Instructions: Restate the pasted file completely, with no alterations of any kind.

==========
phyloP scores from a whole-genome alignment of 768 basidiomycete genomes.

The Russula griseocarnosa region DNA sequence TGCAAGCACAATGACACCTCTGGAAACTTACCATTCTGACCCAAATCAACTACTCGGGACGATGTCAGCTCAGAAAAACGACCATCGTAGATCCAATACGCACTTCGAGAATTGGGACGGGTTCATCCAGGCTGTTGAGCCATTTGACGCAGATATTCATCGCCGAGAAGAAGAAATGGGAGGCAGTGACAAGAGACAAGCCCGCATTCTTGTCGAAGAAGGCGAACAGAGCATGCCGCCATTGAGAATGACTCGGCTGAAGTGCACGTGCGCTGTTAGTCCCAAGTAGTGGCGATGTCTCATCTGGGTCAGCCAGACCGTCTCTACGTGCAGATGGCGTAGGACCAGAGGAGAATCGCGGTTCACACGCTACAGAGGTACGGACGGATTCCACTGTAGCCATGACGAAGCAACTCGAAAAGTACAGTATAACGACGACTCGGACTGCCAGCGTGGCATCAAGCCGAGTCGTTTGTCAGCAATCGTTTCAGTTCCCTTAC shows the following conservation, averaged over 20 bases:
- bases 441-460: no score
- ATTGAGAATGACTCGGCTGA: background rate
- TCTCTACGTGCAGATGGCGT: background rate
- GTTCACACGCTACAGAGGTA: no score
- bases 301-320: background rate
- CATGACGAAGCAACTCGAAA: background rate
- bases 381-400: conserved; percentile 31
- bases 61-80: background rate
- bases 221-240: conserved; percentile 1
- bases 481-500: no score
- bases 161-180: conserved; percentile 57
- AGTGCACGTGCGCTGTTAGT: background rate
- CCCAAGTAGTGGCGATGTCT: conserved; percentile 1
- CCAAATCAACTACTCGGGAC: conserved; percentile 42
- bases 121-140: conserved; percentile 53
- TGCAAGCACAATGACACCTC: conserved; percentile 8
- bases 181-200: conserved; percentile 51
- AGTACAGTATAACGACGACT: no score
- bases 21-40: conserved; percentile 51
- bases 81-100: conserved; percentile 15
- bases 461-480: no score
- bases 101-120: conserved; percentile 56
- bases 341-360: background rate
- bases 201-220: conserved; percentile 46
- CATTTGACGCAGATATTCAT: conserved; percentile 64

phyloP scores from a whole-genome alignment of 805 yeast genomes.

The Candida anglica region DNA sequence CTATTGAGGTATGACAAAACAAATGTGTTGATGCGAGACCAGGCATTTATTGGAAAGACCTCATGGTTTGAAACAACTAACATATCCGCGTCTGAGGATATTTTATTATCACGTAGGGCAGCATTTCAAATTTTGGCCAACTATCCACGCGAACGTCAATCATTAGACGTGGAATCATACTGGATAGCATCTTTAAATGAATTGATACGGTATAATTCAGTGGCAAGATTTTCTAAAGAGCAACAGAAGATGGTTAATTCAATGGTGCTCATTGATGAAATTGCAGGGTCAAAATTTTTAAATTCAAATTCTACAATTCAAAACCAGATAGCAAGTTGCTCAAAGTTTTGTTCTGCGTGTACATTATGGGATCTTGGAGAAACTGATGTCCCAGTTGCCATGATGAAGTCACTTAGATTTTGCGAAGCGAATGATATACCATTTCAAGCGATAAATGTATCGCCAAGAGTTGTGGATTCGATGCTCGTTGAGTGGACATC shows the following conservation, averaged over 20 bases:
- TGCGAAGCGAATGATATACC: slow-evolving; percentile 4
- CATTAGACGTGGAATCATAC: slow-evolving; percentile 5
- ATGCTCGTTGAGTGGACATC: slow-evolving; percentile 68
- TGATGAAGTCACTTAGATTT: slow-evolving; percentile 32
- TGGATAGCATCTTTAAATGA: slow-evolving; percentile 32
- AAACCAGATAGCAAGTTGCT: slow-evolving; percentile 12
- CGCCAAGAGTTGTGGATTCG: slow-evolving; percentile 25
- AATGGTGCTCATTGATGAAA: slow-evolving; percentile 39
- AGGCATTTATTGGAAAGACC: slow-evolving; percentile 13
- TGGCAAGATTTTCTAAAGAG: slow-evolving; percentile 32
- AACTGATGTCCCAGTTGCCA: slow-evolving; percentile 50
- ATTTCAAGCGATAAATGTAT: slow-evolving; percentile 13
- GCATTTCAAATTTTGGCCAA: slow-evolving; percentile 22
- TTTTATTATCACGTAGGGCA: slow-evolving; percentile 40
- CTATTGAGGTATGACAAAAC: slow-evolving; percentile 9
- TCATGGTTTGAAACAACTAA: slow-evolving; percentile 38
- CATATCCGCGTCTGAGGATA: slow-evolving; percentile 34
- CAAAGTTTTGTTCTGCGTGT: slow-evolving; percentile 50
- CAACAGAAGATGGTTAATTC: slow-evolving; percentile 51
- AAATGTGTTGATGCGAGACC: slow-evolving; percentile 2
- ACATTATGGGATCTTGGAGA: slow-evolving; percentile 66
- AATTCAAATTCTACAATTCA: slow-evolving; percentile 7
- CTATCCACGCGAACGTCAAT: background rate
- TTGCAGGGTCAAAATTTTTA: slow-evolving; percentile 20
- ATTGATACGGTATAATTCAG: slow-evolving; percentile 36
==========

phyloP scores from a whole-genome alignment of 768 basidiomycete genomes.

The Russula griseocarnosa region DNA sequence TGCAAGCACAATGACACCTCTGGAAACTTACCATTCTGACCCAAATCAACTACTCGGGACGATGTCAGCTCAGAAAAACGACCATCGTAGATCCAATACGCACTTCGAGAATTGGGACGGGTTCATCCAGGCTGTTGAGCCATTTGACGCAGATATTCATCGCCGAGAAGAAGAAATGGGAGGCAGTGACAAGAGACAAGCCCGCATTCTTGTCGAAGAAGGCGAACAGAGCATGCCGCCATTGAGAATGACTCGGCTGAAGTGCACGTGCGCTGTTAGTCCCAAGTAGTGGCGATGTCTCATCTGGGTCAGCCAGACCGTCTCTACGTGCAGATGGCGTAGGACCAGAGGAGAATCGCGGTTCACACGCTACAGAGGTACGGACGGATTCCACTGTAGCCATGACGAAGCAACTCGAAAAGTACAGTATAACGACGACTCGGACTGCCAGCGTGGCATCAAGCCGAGTCGTTTGTCAGCAATCGTTTCAGTTCCCTTAC shows the following conservation, averaged over 20 bases:
- bases 441-460: no score
- ATTGAGAATGACTCGGCTGA: background rate
- TCTCTACGTGCAGATGGCGT: background rate
- GTTCACACGCTACAGAGGTA: no score
- bases 301-320: background rate
- CATGACGAAGCAACTCGAAA: background rate
- bases 381-400: conserved; percentile 31
- bases 61-80: background rate
- bases 221-240: conserved; percentile 1
- bases 481-500: no score
- bases 161-180: conserved; percentile 57
- AGTGCACGTGCGCTGTTAGT: background rate
- CCCAAGTAGTGGCGATGTCT: conserved; percentile 1
- CCAAATCAACTACTCGGGAC: conserved; percentile 42
- bases 121-140: conserved; percentile 53
- TGCAAGCACAATGACACCTC: conserved; percentile 8
- bases 181-200: conserved; percentile 51
- AGTACAGTATAACGACGACT: no score
- bases 21-40: conserved; percentile 51
- bases 81-100: conserved; percentile 15
- bases 461-480: no score
- bases 101-120: conserved; percentile 56
- bases 341-360: background rate
- bases 201-220: conserved; percentile 46
- CATTTGACGCAGATATTCAT: conserved; percentile 64

phyloP scores from a whole-genome alignment of 805 yeast genomes.

The Candida anglica region DNA sequence CTATTGAGGTATGACAAAACAAATGTGTTGATGCGAGACCAGGCATTTATTGGAAAGACCTCATGGTTTGAAACAACTAACATATCCGCGTCTGAGGATATTTTATTATCACGTAGGGCAGCATTTCAAATTTTGGCCAACTATCCACGCGAACGTCAATCATTAGACGTGGAATCATACTGGATAGCATCTTTAAATGAATTGATACGGTATAATTCAGTGGCAAGATTTTCTAAAGAGCAACAGAAGATGGTTAATTCAATGGTGCTCATTGATGAAATTGCAGGGTCAAAATTTTTAAATTCAAATTCTACAATTCAAAACCAGATAGCAAGTTGCTCAAAGTTTTGTTCTGCGTGTACATTATGGGATCTTGGAGAAACTGATGTCCCAGTTGCCATGATGAAGTCACTTAGATTTTGCGAAGCGAATGATATACCATTTCAAGCGATAAATGTATCGCCAAGAGTTGTGGATTCGATGCTCGTTGAGTGGACATC shows the following conservation, averaged over 20 bases:
- TGCGAAGCGAATGATATACC: slow-evolving; percentile 4
- CATTAGACGTGGAATCATAC: slow-evolving; percentile 5
- ATGCTCGTTGAGTGGACATC: slow-evolving; percentile 68
- TGATGAAGTCACTTAGATTT: slow-evolving; percentile 32
- TGGATAGCATCTTTAAATGA: slow-evolving; percentile 32
- AAACCAGATAGCAAGTTGCT: slow-evolving; percentile 12
- CGCCAAGAGTTGTGGATTCG: slow-evolving; percentile 25
- AATGGTGCTCATTGATGAAA: slow-evolving; percentile 39
- AGGCATTTATTGGAAAGACC: slow-evolving; percentile 13
- TGGCAAGATTTTCTAAAGAG: slow-evolving; percentile 32
- AACTGATGTCCCAGTTGCCA: slow-evolving; percentile 50
- ATTTCAAGCGATAAATGTAT: slow-evolving; percentile 13
- GCATTTCAAATTTTGGCCAA: slow-evolving; percentile 22
- TTTTATTATCACGTAGGGCA: slow-evolving; percentile 40
- CTATTGAGGTATGACAAAAC: slow-evolving; percentile 9
- TCATGGTTTGAAACAACTAA: slow-evolving; percentile 38
- CATATCCGCGTCTGAGGATA: slow-evolving; percentile 34
- CAAAGTTTTGTTCTGCGTGT: slow-evolving; percentile 50
- CAACAGAAGATGGTTAATTC: slow-evolving; percentile 51
- AAATGTGTTGATGCGAGACC: slow-evolving; percentile 2
- ACATTATGGGATCTTGGAGA: slow-evolving; percentile 66
- AATTCAAATTCTACAATTCA: slow-evolving; percentile 7
- CTATCCACGCGAACGTCAAT: background rate
- TTGCAGGGTCAAAATTTTTA: slow-evolving; percentile 20
- ATTGATACGGTATAATTCAG: slow-evolving; percentile 36